Katiyabaaz/Powerless is half-documentary-half-enactment of Loha Singh’s constant tussle with the transformers and phase connections of Kanpur Electricity Board, which is just a metaphor for the entire city’s struggle for power. Ritu Maheshwari is the head of affairs on the other end (KESCO) and she’s out on her own middle path of bringing about a change in the proverbially inefficient system.

Owing to the city’s power deficit, the citizens start acquiring illegal connections with the much needed assistance of katiyas–who make cuts on live wires and provide for power, only it’s illegal. Maheshwari orders for fines on these cuts and thus starts a crackdown on katiyas. Her meetings with her subordinates where she iterates her stand time and again, are shown right from the conference halls. Loha’s nails are filled with dirt, yet they aren’t half as disturbing as the blemishes, burns and abrasions on his fingers show marks of his battles with the flying sparks of electric current.

There’s also a third party involved in the conflict of the system and the revolting masses, it’s that of a local representative of the people, Irfan Solanki. His election campaign and his upfront stance in favor of his people adds an interesting dimension. All three parties are depicted with a sense of balance and there ain’t no preaching done by the mama (directors)

Figures about the deteriorating condition of Kanpur’s infrastructure and its diminishing reputation in terms of its commercial output never run down the city as a whole. On the other hand, the depiction of scary mobs, and incessantly disgruntled locales with no silver lining whatsoever don’t do any favors to the city either. The line between what’s real and what’s not is blurred at moments, perhaps to extract humor and sympathy in a manner which just doesn’t harbor on continuously asking questions to the protagonists, how other documentaries do.

Your concern for Loha’s daredevilry is reflected in a scene where Loha has a bittersweet conversation with his mother. It’s unpredictably contrived, yet it’s absorbing. One piece of trivia tells you that Kanpur is one of world’s top ten dirtiest cities, even then, the photography is vivid and extremely pleasing. Majorly shot on real locations, Maria Trieb lends a very intimate vibe to the film.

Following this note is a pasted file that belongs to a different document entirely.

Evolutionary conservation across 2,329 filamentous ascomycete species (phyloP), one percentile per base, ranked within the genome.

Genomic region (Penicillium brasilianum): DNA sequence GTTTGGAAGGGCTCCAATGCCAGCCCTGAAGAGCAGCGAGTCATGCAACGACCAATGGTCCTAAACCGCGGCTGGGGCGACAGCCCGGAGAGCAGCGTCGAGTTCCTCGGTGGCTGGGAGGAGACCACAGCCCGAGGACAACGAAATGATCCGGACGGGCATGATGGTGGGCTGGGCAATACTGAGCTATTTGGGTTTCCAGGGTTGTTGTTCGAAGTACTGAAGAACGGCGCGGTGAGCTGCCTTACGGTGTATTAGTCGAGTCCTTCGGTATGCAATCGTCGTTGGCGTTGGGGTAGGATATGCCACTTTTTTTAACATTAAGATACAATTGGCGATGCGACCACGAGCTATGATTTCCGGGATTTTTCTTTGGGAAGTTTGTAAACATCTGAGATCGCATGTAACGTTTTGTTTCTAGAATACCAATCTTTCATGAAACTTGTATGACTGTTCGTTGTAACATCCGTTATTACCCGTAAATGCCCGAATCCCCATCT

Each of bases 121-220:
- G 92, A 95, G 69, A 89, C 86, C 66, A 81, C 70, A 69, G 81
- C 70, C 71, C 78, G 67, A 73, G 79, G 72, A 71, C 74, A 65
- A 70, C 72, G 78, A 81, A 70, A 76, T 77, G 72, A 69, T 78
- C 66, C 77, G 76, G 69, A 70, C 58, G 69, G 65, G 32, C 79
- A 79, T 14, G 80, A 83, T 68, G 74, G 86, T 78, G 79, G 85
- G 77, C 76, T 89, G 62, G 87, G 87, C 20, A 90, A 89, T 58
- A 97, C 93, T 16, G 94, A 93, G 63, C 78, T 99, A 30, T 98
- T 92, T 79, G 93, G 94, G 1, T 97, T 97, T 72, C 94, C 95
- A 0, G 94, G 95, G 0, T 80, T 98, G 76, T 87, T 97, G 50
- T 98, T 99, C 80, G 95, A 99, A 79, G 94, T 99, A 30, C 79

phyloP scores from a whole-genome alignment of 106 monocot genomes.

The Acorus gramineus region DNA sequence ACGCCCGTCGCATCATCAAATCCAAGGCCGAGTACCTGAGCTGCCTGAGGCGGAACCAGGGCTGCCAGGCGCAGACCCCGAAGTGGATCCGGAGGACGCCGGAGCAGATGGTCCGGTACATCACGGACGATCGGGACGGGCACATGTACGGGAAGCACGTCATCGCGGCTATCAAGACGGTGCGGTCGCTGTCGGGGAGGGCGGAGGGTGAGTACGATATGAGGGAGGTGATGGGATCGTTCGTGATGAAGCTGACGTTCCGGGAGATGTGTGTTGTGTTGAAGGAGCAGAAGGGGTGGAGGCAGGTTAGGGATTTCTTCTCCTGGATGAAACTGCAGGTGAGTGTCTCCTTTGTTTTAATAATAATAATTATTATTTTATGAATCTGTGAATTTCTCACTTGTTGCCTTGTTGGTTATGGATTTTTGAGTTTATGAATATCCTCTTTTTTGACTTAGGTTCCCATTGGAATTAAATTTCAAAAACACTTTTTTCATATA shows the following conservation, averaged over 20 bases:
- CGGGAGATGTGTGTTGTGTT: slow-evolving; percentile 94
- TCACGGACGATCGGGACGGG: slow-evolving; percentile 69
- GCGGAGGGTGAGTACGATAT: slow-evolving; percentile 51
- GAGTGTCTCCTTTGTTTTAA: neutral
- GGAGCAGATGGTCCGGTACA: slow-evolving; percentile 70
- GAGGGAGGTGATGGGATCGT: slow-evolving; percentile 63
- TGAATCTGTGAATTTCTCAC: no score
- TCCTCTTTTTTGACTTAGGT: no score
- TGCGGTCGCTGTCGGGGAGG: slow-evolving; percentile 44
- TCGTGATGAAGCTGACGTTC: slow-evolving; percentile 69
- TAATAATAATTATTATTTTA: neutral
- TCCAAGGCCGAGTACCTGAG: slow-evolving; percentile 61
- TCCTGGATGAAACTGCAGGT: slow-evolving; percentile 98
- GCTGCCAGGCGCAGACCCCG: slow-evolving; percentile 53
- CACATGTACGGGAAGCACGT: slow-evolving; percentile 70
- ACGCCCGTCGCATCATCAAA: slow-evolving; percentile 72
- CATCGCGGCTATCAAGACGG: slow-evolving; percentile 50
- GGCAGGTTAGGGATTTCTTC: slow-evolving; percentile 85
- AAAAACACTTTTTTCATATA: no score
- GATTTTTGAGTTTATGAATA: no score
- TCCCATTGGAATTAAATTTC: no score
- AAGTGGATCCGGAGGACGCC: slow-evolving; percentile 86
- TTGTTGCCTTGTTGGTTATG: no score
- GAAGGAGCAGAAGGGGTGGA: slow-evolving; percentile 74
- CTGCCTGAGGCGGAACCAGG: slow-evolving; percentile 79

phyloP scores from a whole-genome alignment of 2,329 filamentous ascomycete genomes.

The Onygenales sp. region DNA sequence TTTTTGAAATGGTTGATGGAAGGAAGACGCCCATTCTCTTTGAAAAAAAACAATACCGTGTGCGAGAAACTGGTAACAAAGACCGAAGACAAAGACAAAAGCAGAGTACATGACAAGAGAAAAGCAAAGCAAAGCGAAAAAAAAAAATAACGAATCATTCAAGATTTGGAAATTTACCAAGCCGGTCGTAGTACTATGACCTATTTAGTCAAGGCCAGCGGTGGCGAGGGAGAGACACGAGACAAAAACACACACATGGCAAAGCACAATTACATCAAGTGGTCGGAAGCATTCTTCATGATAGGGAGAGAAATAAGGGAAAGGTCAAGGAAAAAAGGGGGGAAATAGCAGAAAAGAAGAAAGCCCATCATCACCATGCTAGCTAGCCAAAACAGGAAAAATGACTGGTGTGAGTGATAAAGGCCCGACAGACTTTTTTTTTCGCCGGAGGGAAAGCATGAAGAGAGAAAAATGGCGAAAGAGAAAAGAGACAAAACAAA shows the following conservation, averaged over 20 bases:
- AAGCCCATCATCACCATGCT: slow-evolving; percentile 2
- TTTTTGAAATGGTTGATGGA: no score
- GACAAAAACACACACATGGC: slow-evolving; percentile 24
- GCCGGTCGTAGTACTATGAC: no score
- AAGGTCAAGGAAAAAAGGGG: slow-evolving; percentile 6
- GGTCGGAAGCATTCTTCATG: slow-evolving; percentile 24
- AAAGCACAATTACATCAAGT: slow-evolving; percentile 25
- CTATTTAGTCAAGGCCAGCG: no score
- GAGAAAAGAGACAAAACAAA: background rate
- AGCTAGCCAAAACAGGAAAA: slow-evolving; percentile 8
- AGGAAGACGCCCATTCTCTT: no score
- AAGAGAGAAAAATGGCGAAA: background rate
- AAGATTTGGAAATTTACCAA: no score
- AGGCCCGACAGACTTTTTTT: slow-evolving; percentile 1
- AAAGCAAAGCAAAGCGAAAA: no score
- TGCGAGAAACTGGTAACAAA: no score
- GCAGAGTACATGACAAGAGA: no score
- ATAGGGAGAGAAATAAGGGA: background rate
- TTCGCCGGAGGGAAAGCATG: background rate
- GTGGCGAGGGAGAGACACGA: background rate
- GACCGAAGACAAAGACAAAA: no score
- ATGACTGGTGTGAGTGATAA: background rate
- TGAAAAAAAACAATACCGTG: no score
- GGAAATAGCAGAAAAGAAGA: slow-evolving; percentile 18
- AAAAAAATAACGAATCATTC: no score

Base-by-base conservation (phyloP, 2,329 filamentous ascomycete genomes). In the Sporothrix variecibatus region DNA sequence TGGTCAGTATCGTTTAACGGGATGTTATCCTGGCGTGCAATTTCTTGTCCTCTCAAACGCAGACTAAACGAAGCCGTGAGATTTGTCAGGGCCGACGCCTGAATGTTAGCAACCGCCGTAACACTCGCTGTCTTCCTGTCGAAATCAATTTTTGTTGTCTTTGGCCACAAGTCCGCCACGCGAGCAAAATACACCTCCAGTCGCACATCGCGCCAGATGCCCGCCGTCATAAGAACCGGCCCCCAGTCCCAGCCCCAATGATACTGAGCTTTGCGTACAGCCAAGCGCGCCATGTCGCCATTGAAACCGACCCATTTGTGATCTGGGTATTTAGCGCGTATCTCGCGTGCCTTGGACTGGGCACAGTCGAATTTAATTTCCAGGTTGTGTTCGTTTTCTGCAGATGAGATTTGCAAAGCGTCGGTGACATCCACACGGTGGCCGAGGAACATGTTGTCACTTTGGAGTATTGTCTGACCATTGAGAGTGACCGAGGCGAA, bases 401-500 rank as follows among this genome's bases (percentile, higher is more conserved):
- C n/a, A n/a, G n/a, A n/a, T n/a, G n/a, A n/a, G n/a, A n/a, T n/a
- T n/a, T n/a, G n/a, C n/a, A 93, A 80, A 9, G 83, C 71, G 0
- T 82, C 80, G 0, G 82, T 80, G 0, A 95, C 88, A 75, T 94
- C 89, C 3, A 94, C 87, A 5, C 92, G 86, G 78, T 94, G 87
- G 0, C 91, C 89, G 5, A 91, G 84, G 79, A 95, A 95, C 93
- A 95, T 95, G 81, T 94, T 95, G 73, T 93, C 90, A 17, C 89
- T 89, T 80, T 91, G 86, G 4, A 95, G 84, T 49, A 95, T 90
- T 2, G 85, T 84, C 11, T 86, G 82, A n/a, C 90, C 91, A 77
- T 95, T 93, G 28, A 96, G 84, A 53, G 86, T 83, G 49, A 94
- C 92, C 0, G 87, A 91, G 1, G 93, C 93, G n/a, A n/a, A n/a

Katiyabaaz is majorly informative, somehow it tells you a conventional story as well. Only with no real outright antagonists.

My rating: ***1/2 (3.5 out of 5)

Shanghai


Shanghai
Release Date: June 8, 2012
Directed by: Dibakar Banerjee
Cast: Abhay Deol, Kalki Koechlin, Emraan Hashmi, Farooq Shaikh, Pitobash, Prasenjit Chatterjee, Tillotama Shome

Before I start this, as the film progressed in the second half, I heard a few carcasses mumble, “Kabhi experiment nahi karunga next time. Masala film hi dekhni chahiye thi.” (I shouldn’t walk in to serious films that revolve around a certain plot. I should have gone in for some song-dance rubbish.)
A minute later, one of them finally said, “Isse acha to Rowdy Rathore dekhne jaate the.” (We should have rather gone for Rowdy Rathore) That’s where I loudly grunted “Oh Bhenchod!” Five minutes later, everyone starts clapping at a line from the film. Vindication perhaps.

Let’s start rolling now. For a change, we see our frontal characters driven by a certain reason for what they do in this film. May it be personal vendetta, lust, love or simply anger. Shanghai goes on to show how actually how all of us become a part of a bandwagon, unknowingly, that could possibly steer into a dark abyss. The tone of the film remains subtle, right from the background score to the performances put in by the protagonists.

The editing is as crisp as a Sada Dosa. The characters’ self-reflective moments aren’t strapped with a thick voice-over, instead, there are pauses. The defining seconds that Shalini Sahay (Kalki) uses to think upon the foreseen deterioration of circumstances, or that small moment where T.A. Krishnan (Abhay Deol) goes back in his seat to take the morally right way or the idyllic path, this is how Shanghai works. Jogi Parmar (Emraan Hashmi) has perhaps one of the most layered and complex persona. You see him  dancing, videotaping and running. All with a blitzkrieg of ragingly different emotions.

Dibakar Banerjee assorts pieces of his script and puts together a boiling exclamation point, that could be deciphered as a question mark as well. The modern political debauchery is handled with the utmost irrelevance that it deserves. Nikos Andritsakis’s camera work and Namrata Rao’s editing get the hat-tips along with Abhay Deol’s perfect depiction of a South Indian. Again, he doesn’t go overboard, but he gets every detail right.

No bottom lines here, Shanghai is the winner.

My rating: **** (4 out of 5)